In California, a landlord is asking a tenant who has another year left on their lease to break the lease. The landlord purchased the property in 2015 for $1.5 million and would now like to upgrade the units, hence raise the rent. The current lease was a 3 year lease and was done while the previous owner still owned the property. The current rent is $1,000 for a 1BD/1BA 600+ unit in San Diego, CA and the new landlord states that the going rate for a unit that same size is on average about $1400 and is willing to give the tenant $400 for every month left on their unit, which comes out to roughly about $4k. My understanding is that if a tenant breaks a lease, they may liable for the remaining months left on the lease, but what about if the landlord wants to break the lease? I can't seem to find any information on leases, only on month-to-month.

2 Answers 2


You can't legally break a contract: that's what makes it a contract. If you do breach a contract then you arte liable for damages and/or other remedies.

However, what you are describing seems to be the negotiation of a variation of a contract. If there is consideration on both sides (the tenant leaves, the landlord pays - seems OK) then this is not a breach. Such a variation would need to be agreed by both parties.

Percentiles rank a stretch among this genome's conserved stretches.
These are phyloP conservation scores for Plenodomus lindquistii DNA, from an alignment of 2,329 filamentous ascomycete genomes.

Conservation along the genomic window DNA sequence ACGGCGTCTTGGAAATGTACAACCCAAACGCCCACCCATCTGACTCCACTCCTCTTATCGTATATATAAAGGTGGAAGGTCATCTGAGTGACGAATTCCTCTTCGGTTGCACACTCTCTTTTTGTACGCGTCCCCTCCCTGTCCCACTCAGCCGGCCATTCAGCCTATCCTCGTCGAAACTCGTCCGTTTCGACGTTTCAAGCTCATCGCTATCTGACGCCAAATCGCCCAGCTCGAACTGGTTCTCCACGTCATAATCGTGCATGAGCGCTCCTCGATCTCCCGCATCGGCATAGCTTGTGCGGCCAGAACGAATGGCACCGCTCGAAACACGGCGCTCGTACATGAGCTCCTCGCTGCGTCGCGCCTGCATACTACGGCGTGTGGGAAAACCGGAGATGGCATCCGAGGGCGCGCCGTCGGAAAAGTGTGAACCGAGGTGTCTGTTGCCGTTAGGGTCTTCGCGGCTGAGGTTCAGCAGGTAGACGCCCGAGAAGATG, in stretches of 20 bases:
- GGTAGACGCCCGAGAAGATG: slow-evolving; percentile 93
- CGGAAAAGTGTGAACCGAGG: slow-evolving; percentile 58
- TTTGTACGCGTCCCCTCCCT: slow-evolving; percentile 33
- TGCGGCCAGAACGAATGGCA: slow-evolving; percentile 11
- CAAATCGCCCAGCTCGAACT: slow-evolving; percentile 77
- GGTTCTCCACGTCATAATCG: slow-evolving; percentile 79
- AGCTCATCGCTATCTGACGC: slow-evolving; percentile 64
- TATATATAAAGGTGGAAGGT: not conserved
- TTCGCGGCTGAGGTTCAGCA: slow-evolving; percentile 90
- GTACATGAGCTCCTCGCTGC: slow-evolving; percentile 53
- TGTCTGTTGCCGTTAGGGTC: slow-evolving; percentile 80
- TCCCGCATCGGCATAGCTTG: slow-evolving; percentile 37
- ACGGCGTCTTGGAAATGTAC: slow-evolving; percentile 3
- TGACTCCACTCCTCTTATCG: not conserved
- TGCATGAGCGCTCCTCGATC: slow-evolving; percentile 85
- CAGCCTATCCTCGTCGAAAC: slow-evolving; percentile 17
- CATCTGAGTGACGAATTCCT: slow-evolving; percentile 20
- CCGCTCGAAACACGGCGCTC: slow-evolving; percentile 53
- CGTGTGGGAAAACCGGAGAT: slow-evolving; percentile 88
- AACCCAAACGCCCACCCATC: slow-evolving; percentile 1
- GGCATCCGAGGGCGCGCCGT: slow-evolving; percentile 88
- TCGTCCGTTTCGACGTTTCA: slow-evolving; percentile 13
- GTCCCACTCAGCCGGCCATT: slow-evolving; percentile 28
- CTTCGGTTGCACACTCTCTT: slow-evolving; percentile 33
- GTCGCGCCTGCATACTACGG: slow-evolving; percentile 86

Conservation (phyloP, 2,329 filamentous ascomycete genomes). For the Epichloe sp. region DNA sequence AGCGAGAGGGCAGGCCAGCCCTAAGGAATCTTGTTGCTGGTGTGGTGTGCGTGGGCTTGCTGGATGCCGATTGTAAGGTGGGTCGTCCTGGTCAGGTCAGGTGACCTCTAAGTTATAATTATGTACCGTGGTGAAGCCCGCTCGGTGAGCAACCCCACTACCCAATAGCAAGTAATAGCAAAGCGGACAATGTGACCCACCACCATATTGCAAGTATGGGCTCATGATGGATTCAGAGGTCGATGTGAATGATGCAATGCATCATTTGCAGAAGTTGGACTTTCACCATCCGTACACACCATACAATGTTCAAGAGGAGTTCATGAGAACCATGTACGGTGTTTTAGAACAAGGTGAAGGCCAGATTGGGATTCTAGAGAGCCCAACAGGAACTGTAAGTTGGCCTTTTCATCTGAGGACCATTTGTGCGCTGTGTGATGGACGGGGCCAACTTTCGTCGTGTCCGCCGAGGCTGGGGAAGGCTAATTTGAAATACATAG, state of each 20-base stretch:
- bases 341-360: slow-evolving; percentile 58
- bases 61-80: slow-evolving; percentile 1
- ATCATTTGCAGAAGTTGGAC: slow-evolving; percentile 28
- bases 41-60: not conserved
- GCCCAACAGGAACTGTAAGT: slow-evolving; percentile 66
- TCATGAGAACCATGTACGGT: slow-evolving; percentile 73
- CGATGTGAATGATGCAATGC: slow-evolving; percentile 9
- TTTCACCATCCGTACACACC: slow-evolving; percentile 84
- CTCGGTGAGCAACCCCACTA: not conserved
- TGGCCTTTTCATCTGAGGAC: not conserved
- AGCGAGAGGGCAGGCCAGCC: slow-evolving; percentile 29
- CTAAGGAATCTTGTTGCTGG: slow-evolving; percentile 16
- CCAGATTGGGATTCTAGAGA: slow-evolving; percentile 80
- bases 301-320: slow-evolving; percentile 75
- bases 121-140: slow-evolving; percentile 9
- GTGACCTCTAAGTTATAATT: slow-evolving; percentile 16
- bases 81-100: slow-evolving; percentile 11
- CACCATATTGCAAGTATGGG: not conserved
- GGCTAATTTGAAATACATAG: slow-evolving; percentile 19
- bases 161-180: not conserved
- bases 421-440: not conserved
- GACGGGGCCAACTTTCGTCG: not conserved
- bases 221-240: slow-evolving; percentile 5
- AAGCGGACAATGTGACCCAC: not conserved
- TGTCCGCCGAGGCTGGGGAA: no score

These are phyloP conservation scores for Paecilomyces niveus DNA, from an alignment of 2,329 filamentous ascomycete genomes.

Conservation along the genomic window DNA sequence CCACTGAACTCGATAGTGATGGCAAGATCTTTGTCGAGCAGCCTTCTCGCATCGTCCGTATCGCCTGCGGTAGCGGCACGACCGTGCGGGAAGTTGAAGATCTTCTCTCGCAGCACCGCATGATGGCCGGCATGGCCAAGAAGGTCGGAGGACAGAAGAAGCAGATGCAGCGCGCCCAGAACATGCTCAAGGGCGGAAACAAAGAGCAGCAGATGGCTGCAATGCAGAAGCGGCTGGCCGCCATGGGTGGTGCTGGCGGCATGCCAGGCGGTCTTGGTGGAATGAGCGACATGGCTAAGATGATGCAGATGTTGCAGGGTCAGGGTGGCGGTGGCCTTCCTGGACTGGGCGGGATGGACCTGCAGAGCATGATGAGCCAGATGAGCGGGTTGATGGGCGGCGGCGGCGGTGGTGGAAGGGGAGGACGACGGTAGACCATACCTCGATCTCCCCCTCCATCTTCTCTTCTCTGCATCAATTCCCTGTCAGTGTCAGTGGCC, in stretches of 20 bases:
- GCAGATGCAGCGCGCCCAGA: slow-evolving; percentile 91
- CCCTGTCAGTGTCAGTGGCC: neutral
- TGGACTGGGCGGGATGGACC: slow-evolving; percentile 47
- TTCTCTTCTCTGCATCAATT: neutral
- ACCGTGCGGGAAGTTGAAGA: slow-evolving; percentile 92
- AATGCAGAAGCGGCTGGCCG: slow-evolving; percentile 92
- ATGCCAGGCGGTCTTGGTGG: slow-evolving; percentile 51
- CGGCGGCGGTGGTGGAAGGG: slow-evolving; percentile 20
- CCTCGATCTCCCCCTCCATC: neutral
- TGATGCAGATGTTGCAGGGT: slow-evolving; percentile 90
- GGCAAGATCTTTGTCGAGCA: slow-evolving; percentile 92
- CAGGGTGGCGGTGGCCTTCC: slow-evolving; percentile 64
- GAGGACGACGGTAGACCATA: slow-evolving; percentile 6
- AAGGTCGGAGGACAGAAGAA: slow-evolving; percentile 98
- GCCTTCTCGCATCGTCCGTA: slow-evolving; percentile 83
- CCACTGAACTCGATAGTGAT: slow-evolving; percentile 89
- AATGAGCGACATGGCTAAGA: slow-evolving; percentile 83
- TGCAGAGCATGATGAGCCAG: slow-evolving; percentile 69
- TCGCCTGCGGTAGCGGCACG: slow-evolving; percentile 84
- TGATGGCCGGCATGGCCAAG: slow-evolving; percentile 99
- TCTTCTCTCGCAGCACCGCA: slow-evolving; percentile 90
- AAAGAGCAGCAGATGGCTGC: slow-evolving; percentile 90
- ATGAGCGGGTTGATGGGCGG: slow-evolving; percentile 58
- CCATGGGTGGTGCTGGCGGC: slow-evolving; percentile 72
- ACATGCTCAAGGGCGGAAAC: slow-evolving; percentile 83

A landlord could do things that would seem like "breaking the lease", but in fact they effectively can't break a lease (unless they intend to occupy the premise themselves, which they must actually do, and not just use that as a pretense). They might declare that the rent shall be double, but such a declaration has no legal effect, and a court would not enforce a rent-hike in the middle of a lease. They might turn off the water or nail the door shut, but you could sue them (Cal. Civ. Code 1941.1 spells out habitability of a residence). They might attempt to physically removing you, which is a crime -- battery -- and Cal. Civ. Code 1940.2 and 1942.5 says that landlords cannot threaten force, invade the premise, and so on, with substantial penalties for violation of that law. Staying within the bounds of the law, a landlord cannot just throw you out: there is a legal eviction process. If you engage in certain activities, you can be legally tossed out (look around p. 76 here). Otherwise, your lease is a contract which the courts will enforce, even though the landlord might wish that he could terminate the contract.

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